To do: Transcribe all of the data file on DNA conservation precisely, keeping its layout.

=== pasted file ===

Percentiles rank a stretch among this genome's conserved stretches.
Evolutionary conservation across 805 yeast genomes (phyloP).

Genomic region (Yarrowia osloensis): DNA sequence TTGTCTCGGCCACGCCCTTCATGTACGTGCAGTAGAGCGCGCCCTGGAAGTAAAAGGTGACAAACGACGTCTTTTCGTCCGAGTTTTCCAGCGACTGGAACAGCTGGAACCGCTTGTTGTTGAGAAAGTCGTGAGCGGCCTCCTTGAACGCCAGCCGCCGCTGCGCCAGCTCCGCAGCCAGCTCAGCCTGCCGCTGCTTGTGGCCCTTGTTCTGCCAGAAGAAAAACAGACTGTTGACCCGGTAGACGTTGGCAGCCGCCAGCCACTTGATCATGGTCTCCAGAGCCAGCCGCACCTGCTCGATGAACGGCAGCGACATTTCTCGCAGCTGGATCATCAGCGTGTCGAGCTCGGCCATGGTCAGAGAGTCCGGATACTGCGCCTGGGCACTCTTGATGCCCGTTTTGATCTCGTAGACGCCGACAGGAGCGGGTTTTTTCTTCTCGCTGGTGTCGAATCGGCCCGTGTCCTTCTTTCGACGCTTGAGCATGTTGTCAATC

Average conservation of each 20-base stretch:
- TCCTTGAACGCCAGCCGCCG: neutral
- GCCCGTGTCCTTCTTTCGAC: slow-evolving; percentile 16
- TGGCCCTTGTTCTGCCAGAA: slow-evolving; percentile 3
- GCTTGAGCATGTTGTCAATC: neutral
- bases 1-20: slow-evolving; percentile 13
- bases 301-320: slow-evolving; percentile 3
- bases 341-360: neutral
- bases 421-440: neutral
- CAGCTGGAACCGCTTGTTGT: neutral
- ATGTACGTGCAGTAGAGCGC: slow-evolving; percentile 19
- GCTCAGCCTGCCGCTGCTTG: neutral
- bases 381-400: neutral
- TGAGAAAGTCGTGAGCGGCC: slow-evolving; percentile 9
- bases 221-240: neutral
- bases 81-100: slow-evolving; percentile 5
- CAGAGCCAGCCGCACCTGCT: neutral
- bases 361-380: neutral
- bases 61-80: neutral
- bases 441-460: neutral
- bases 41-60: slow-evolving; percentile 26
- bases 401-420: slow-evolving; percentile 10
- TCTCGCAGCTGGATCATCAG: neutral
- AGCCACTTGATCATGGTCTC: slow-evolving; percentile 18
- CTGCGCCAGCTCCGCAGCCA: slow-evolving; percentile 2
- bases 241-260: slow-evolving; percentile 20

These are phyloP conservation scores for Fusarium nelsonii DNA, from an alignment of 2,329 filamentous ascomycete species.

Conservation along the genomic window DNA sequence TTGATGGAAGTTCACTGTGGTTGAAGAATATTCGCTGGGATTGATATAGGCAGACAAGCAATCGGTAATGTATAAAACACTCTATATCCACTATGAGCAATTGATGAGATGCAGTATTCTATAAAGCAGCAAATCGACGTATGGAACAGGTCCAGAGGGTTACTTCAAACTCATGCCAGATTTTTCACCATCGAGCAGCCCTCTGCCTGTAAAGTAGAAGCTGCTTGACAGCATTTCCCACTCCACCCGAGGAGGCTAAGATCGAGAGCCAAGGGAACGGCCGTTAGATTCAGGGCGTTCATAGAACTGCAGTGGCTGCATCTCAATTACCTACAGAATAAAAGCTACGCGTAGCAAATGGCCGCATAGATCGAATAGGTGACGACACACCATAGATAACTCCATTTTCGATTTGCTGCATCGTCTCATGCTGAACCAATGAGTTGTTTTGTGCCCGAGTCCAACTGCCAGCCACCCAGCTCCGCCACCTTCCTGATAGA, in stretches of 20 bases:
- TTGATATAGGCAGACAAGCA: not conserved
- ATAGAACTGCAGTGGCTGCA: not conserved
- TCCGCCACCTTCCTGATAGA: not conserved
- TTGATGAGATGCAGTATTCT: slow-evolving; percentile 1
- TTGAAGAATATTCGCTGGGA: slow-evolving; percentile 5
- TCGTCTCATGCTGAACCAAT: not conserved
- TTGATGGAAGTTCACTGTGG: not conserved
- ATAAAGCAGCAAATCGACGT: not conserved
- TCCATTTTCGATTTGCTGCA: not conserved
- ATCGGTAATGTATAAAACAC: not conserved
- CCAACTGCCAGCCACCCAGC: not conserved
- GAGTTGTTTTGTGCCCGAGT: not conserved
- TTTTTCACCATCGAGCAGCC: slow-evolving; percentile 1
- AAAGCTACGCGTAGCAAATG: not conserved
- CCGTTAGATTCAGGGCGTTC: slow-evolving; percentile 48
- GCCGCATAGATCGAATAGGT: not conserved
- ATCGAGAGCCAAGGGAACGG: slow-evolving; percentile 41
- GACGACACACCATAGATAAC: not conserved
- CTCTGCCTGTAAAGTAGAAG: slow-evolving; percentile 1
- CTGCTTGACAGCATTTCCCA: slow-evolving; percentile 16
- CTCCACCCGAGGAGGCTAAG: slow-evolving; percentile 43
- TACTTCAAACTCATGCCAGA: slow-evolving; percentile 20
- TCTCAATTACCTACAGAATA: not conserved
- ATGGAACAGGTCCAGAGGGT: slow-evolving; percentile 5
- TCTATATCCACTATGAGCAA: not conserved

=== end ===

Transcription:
Percentiles rank a stretch among this genome's conserved stretches.
Evolutionary conservation across 805 yeast genomes (phyloP).

Genomic region (Yarrowia osloensis): DNA sequence TTGTCTCGGCCACGCCCTTCATGTACGTGCAGTAGAGCGCGCCCTGGAAGTAAAAGGTGACAAACGACGTCTTTTCGTCCGAGTTTTCCAGCGACTGGAACAGCTGGAACCGCTTGTTGTTGAGAAAGTCGTGAGCGGCCTCCTTGAACGCCAGCCGCCGCTGCGCCAGCTCCGCAGCCAGCTCAGCCTGCCGCTGCTTGTGGCCCTTGTTCTGCCAGAAGAAAAACAGACTGTTGACCCGGTAGACGTTGGCAGCCGCCAGCCACTTGATCATGGTCTCCAGAGCCAGCCGCACCTGCTCGATGAACGGCAGCGACATTTCTCGCAGCTGGATCATCAGCGTGTCGAGCTCGGCCATGGTCAGAGAGTCCGGATACTGCGCCTGGGCACTCTTGATGCCCGTTTTGATCTCGTAGACGCCGACAGGAGCGGGTTTTTTCTTCTCGCTGGTGTCGAATCGGCCCGTGTCCTTCTTTCGACGCTTGAGCATGTTGTCAATC

Average conservation of each 20-base stretch:
- TCCTTGAACGCCAGCCGCCG: neutral
- GCCCGTGTCCTTCTTTCGAC: slow-evolving; percentile 16
- TGGCCCTTGTTCTGCCAGAA: slow-evolving; percentile 3
- GCTTGAGCATGTTGTCAATC: neutral
- bases 1-20: slow-evolving; percentile 13
- bases 301-320: slow-evolving; percentile 3
- bases 341-360: neutral
- bases 421-440: neutral
- CAGCTGGAACCGCTTGTTGT: neutral
- ATGTACGTGCAGTAGAGCGC: slow-evolving; percentile 19
- GCTCAGCCTGCCGCTGCTTG: neutral
- bases 381-400: neutral
- TGAGAAAGTCGTGAGCGGCC: slow-evolving; percentile 9
- bases 221-240: neutral
- bases 81-100: slow-evolving; percentile 5
- CAGAGCCAGCCGCACCTGCT: neutral
- bases 361-380: neutral
- bases 61-80: neutral
- bases 441-460: neutral
- bases 41-60: slow-evolving; percentile 26
- bases 401-420: slow-evolving; percentile 10
- TCTCGCAGCTGGATCATCAG: neutral
- AGCCACTTGATCATGGTCTC: slow-evolving; percentile 18
- CTGCGCCAGCTCCGCAGCCA: slow-evolving; percentile 2
- bases 241-260: slow-evolving; percentile 20

These are phyloP conservation scores for Fusarium nelsonii DNA, from an alignment of 2,329 filamentous ascomycete species.

Conservation along the genomic window DNA sequence TTGATGGAAGTTCACTGTGGTTGAAGAATATTCGCTGGGATTGATATAGGCAGACAAGCAATCGGTAATGTATAAAACACTCTATATCCACTATGAGCAATTGATGAGATGCAGTATTCTATAAAGCAGCAAATCGACGTATGGAACAGGTCCAGAGGGTTACTTCAAACTCATGCCAGATTTTTCACCATCGAGCAGCCCTCTGCCTGTAAAGTAGAAGCTGCTTGACAGCATTTCCCACTCCACCCGAGGAGGCTAAGATCGAGAGCCAAGGGAACGGCCGTTAGATTCAGGGCGTTCATAGAACTGCAGTGGCTGCATCTCAATTACCTACAGAATAAAAGCTACGCGTAGCAAATGGCCGCATAGATCGAATAGGTGACGACACACCATAGATAACTCCATTTTCGATTTGCTGCATCGTCTCATGCTGAACCAATGAGTTGTTTTGTGCCCGAGTCCAACTGCCAGCCACCCAGCTCCGCCACCTTCCTGATAGA, in stretches of 20 bases:
- TTGATATAGGCAGACAAGCA: not conserved
- ATAGAACTGCAGTGGCTGCA: not conserved
- TCCGCCACCTTCCTGATAGA: not conserved
- TTGATGAGATGCAGTATTCT: slow-evolving; percentile 1
- TTGAAGAATATTCGCTGGGA: slow-evolving; percentile 5
- TCGTCTCATGCTGAACCAAT: not conserved
- TTGATGGAAGTTCACTGTGG: not conserved
- ATAAAGCAGCAAATCGACGT: not conserved
- TCCATTTTCGATTTGCTGCA: not conserved
- ATCGGTAATGTATAAAACAC: not conserved
- CCAACTGCCAGCCACCCAGC: not conserved
- GAGTTGTTTTGTGCCCGAGT: not conserved
- TTTTTCACCATCGAGCAGCC: slow-evolving; percentile 1
- AAAGCTACGCGTAGCAAATG: not conserved
- CCGTTAGATTCAGGGCGTTC: slow-evolving; percentile 48
- GCCGCATAGATCGAATAGGT: not conserved
- ATCGAGAGCCAAGGGAACGG: slow-evolving; percentile 41
- GACGACACACCATAGATAAC: not conserved
- CTCTGCCTGTAAAGTAGAAG: slow-evolving; percentile 1
- CTGCTTGACAGCATTTCCCA: slow-evolving; percentile 16
- CTCCACCCGAGGAGGCTAAG: slow-evolving; percentile 43
- TACTTCAAACTCATGCCAGA: slow-evolving; percentile 20
- TCTCAATTACCTACAGAATA: not conserved
- ATGGAACAGGTCCAGAGGGT: slow-evolving; percentile 5
- TCTATATCCACTATGAGCAA: not conserved